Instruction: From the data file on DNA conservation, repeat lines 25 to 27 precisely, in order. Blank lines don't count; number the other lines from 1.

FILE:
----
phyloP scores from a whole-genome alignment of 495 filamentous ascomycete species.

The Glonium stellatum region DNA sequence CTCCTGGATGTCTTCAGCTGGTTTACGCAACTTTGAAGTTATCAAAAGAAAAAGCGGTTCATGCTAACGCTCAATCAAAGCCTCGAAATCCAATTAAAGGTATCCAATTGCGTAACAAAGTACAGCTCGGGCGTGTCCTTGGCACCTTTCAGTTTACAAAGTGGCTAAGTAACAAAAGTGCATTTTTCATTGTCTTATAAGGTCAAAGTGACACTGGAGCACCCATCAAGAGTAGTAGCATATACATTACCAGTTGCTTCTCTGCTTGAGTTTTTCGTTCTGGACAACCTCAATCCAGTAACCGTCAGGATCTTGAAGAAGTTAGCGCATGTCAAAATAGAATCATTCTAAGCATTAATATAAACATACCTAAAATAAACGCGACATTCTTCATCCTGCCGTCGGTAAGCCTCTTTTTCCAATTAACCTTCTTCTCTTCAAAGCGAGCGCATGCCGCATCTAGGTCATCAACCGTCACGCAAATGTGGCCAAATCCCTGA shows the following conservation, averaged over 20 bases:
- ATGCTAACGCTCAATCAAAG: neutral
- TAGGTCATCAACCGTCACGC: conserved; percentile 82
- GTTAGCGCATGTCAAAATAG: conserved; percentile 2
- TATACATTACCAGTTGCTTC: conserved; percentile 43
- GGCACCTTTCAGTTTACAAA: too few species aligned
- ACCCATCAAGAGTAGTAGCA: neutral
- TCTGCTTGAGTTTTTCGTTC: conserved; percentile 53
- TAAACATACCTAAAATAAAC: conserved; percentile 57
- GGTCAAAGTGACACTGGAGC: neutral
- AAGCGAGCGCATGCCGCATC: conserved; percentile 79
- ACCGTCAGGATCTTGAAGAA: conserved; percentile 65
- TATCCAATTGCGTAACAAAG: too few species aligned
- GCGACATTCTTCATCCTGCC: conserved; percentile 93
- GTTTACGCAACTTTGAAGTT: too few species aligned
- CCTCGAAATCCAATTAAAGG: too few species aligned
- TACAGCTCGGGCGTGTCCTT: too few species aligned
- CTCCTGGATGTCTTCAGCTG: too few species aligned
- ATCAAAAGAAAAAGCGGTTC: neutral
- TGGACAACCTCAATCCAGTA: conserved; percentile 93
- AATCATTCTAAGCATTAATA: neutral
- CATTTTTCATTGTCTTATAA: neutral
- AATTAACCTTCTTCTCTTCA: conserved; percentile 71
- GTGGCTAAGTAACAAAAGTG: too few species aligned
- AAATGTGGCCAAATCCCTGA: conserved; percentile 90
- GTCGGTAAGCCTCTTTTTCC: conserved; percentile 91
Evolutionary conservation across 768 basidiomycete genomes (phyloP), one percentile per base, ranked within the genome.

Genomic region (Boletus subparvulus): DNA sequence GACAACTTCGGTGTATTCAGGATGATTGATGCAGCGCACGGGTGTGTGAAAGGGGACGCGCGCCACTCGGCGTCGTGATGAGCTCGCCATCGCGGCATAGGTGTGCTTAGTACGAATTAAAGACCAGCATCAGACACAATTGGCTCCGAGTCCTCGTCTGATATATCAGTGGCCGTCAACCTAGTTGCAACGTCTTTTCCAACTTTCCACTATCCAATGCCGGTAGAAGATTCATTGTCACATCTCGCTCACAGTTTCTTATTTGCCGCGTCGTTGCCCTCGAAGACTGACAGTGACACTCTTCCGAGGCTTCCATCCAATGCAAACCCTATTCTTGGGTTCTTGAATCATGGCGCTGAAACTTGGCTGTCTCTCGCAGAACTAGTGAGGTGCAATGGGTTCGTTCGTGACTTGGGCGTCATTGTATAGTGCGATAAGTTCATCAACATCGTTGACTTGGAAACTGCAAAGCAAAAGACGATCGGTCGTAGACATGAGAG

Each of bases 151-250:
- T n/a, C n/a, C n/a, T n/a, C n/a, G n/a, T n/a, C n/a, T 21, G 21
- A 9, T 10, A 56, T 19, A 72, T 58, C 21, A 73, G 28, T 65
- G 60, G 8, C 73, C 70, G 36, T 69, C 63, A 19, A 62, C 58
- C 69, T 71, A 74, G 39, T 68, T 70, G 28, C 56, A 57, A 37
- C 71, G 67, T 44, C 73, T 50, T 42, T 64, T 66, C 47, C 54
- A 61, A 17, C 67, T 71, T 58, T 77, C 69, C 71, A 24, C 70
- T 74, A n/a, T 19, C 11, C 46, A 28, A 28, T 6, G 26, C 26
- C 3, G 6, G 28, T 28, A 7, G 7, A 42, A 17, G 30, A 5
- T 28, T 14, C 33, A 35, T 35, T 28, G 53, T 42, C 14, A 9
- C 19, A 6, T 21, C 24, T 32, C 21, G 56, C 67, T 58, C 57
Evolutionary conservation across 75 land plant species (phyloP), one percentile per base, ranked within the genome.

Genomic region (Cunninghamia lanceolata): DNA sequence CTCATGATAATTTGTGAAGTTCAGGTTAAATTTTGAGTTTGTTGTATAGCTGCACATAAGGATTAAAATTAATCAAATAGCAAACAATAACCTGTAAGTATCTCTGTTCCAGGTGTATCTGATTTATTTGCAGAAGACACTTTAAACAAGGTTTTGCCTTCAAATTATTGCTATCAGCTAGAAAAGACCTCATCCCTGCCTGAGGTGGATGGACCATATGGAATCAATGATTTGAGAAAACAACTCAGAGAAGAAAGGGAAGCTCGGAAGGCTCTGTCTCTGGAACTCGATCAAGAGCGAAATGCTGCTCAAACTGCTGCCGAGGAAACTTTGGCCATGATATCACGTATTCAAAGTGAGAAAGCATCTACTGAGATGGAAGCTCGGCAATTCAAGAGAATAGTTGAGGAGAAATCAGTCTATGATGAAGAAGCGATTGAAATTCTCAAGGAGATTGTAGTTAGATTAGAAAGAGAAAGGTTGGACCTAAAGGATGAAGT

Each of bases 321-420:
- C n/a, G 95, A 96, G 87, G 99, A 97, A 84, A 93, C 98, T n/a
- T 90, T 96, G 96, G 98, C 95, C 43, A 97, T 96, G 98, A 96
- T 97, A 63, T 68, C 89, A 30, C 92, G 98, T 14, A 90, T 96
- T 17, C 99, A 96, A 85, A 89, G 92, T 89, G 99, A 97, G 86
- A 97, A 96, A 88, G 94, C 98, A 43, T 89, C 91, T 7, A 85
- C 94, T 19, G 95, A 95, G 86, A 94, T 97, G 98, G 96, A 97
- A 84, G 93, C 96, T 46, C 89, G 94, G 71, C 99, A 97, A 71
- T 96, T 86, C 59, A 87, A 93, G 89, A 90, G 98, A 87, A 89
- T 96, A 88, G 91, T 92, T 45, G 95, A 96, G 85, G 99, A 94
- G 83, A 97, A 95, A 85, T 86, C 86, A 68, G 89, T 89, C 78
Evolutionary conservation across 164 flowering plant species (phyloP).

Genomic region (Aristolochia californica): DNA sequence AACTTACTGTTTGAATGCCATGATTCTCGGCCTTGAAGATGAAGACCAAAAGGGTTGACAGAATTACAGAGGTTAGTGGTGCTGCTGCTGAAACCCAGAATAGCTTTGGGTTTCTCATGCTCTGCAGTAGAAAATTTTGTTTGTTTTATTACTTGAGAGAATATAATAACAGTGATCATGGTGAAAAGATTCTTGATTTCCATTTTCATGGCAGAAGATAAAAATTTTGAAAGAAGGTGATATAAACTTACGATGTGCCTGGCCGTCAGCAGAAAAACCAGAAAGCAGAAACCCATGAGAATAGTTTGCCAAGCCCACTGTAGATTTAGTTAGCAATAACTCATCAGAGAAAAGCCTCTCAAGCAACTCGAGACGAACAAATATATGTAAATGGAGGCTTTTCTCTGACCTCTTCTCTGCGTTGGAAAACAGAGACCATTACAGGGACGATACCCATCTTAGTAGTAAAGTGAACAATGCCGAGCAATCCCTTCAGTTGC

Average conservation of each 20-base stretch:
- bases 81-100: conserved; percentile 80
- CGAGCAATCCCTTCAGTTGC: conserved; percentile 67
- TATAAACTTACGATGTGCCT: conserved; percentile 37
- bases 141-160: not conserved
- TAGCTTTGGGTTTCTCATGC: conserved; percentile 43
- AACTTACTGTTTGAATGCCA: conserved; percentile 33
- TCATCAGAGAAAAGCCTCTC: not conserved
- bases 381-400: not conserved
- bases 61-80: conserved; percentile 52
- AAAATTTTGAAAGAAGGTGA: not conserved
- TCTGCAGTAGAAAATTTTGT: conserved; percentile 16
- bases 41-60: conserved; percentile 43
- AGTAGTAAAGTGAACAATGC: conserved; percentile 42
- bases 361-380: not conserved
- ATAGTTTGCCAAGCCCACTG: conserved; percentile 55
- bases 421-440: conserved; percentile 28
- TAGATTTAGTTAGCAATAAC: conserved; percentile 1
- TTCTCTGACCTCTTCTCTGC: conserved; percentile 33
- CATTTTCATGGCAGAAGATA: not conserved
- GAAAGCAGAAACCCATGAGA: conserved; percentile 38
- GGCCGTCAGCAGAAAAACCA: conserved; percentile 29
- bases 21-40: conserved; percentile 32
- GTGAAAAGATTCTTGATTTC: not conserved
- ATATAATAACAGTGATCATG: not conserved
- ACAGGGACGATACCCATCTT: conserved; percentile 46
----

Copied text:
- GTGGCTAAGTAACAAAAGTG: too few species aligned
- AAATGTGGCCAAATCCCTGA: conserved; percentile 90
- GTCGGTAAGCCTCTTTTTCC: conserved; percentile 91